Skeptophilia (skep-to-fil-i-a) (n.) - the love of logical thought, skepticism, and thinking critically. Being an exploration of the applications of skeptical thinking to the world at large, with periodic excursions into linguistics, music, politics, cryptozoology, and why people keep seeing the face of Jesus on grilled cheese sandwiches.

Tuesday, March 20, 2018

An instrument of the divine will

There are people for whom the line between reality and fantasy gets so blurred that at some point, I'm not even convinced they know whether they're telling the truth or not.

That's my impression of Kevin Zadai, who was a guest last week on the television show It's Supernatural!, hosted by Sid Roth.  The show itself is about using accounts of the supernatural to bolster up the claims of evangelical Christianity, and Roth himself is essentially a televangelist.  Most of the stuff on the show is the usual fare -- accounts of being led one way or another by Jesus, with positive results (of course), miraculous recoveries from illness, amazing escapes from being injured during natural disasters, and so on.  But last week, Zadai took a different twist on the whole thing.

He related to Roth how he'd gone in for a dental procedure, and he had a reaction to the anesthetic, and his heart stopped.  While he was dead (for want of a better word), he went to heaven, where he met Jesus:
… [Jesus] told me that I didn’t have enough depth in my prayers, that I didn’t have enough access to the depths of my heart, and He explained it…  In Psalm 16, David wrote that, prophetically, for me, He said. Jesus said that David wrote that Psalm, and He memorized that Psalm, because when He was in the depths of Hell, He said He rehearsed that Psalm over and over again, and He said, “I cleared a way out in that place for you, and for everyone, in Messiah, to pray from those depths.”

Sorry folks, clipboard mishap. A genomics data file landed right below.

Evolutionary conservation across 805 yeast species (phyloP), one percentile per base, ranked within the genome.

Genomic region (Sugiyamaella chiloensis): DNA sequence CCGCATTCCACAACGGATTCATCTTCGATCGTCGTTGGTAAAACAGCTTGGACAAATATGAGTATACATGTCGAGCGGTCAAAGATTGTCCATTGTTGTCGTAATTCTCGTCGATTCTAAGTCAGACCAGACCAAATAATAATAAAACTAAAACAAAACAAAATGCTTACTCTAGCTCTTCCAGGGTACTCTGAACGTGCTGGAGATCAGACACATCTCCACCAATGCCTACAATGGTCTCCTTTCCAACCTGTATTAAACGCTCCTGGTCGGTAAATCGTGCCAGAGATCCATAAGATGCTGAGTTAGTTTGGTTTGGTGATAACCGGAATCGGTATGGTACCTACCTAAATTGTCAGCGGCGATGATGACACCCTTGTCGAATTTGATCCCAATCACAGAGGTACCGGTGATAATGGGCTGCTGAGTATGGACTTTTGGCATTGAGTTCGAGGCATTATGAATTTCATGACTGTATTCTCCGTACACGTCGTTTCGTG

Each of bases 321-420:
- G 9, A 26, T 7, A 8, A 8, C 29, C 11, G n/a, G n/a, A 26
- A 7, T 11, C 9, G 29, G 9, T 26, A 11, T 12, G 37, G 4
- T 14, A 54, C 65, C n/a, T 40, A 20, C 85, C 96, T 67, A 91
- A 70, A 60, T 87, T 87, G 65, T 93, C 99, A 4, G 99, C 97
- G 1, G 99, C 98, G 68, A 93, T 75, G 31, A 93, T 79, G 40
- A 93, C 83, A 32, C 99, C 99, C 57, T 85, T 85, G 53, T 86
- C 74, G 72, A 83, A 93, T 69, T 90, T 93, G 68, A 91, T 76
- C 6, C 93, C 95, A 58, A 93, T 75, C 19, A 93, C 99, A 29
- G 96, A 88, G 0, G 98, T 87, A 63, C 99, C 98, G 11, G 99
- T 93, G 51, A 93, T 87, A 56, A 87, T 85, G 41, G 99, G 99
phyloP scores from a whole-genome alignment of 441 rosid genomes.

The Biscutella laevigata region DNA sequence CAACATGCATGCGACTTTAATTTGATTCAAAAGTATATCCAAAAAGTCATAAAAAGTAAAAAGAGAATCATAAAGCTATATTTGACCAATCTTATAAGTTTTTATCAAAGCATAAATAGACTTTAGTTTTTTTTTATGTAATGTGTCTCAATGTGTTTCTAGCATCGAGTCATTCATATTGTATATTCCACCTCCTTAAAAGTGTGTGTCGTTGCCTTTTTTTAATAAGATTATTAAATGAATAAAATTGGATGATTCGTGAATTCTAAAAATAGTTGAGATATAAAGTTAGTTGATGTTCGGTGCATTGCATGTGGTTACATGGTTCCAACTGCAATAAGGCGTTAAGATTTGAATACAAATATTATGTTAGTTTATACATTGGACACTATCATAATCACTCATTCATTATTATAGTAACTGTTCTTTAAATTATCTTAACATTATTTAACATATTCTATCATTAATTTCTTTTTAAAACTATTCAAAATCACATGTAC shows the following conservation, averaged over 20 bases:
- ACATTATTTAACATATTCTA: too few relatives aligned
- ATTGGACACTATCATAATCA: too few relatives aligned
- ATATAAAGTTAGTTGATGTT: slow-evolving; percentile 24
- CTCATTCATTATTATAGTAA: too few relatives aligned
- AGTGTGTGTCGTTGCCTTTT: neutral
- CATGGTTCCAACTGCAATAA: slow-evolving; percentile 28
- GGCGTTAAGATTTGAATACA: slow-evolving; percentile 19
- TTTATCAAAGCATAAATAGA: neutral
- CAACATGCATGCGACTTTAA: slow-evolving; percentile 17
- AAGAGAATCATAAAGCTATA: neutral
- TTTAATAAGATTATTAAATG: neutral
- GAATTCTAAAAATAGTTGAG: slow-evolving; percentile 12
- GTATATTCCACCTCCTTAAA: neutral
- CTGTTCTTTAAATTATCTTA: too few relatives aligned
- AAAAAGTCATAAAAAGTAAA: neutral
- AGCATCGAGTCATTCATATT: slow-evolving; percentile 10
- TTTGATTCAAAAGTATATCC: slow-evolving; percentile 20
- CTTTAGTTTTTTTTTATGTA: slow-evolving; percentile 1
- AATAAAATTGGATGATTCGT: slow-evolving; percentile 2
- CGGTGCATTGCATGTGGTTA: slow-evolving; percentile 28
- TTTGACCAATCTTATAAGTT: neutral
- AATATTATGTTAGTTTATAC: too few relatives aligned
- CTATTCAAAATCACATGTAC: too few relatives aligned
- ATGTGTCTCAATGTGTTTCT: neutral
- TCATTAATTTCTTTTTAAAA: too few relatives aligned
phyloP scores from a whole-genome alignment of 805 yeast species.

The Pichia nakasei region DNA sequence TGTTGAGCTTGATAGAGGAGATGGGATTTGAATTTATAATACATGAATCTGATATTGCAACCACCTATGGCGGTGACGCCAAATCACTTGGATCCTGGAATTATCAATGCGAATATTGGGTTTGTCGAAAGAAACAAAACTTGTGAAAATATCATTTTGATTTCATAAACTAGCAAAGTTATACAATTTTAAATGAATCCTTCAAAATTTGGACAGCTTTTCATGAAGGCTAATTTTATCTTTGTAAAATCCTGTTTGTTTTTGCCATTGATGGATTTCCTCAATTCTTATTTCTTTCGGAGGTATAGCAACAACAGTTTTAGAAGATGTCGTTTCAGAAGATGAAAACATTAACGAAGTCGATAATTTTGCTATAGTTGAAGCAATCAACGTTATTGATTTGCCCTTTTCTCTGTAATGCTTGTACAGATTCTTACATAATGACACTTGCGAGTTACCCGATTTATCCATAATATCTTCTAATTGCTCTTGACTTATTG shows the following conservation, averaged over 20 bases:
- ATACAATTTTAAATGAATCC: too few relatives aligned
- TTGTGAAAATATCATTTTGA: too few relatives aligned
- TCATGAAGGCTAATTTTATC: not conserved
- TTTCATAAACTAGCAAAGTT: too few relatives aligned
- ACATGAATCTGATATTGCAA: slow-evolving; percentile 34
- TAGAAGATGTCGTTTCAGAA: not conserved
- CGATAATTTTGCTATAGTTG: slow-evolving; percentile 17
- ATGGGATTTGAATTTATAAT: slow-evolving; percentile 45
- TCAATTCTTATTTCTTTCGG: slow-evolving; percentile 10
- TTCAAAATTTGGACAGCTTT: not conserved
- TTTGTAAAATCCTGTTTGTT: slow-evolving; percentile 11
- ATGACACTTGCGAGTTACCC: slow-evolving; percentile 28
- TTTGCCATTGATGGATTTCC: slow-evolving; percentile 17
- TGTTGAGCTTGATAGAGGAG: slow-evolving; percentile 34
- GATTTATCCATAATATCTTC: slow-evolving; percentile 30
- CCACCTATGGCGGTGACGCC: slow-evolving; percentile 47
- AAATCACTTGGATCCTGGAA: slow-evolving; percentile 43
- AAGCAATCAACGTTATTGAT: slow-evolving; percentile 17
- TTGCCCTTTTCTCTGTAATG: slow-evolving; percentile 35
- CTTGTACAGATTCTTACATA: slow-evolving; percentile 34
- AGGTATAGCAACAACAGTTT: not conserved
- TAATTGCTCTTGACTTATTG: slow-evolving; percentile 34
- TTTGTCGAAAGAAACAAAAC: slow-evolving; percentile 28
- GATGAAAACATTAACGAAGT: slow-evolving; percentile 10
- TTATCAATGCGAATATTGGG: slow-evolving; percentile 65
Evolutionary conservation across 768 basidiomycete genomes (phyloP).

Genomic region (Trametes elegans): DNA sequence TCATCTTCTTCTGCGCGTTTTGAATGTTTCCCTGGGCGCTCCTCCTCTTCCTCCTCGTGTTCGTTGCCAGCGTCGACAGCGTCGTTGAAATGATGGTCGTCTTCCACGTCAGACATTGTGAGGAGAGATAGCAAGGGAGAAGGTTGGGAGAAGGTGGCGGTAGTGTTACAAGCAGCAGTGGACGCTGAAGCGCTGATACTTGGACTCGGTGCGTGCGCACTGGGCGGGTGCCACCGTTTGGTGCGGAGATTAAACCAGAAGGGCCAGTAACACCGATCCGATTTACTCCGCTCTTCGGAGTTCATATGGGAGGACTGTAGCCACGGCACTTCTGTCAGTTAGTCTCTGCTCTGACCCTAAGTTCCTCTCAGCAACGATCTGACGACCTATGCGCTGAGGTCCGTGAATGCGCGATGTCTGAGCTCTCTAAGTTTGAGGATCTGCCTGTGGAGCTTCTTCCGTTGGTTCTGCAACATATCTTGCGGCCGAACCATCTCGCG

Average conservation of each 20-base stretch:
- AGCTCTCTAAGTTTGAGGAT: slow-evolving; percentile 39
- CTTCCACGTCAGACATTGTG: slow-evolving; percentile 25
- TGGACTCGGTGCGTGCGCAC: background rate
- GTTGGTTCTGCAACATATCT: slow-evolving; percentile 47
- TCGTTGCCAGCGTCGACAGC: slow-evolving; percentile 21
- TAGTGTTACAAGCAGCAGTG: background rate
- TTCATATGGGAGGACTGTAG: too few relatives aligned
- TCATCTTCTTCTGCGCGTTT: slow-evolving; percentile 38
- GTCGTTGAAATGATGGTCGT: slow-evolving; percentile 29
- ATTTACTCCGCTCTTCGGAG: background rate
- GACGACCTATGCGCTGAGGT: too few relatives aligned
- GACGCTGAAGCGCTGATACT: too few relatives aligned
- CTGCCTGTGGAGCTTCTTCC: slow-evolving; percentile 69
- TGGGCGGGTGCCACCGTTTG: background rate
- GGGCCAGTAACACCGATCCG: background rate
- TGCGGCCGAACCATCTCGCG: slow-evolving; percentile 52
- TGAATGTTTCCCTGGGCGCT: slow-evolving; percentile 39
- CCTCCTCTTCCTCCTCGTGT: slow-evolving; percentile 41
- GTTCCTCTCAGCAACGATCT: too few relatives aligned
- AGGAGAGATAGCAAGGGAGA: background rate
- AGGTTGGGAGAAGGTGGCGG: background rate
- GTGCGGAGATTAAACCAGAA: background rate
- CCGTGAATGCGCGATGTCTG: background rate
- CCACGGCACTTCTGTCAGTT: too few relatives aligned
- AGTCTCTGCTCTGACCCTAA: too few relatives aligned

He said, “I prayed Myself out of Hell because I had the Psalm 16, and I prayed that continually, and then the Holy Spirit came and resurrected me.”  And he said, “When you pray, you pray with that kind of a fervency, where you know who you are based on the scripture.”  Because He said, “I had no witness when I was down there.  I had no Holy Spirit help.”  He said, “If the Father had not given the command,” he said, “I would sit down there until He gave the command for Me to be resurrected. That’s how much I trusted Him.”  He said, “That’s where you pray from. You pray from those depths. That trust.”
So far, nothing too unusual.  People who have near-death experiences often meet supernatural personages, although interestingly enough, it's always the ones that come from whatever religion they already believed.  If a devout Christian had a near-death experience and met Ganesha, for example, I might be more willing to sit up and take notice.

But then Zadai took an abrupt left turn.  When Roth asked him for more details about his meeting with Jesus, Zadai happily complied -- and said that Jesus had taught him to play the saxophone.

I am not making this up.

[image courtesy of the Wikimedia Commons]

The Messiah, Zadai said, had a pretty nice instrument, and was happy to give him a lesson on it:
...This particular one He had was a soprano sax.  It was a beautiful gold saxophone... He was standing there, and He had this saxophone in His hands, and He started to play it over me…  He took it away from His mouth and handed it to me and He said, “You play.”  And I go, “Lord, I can’t play like that!”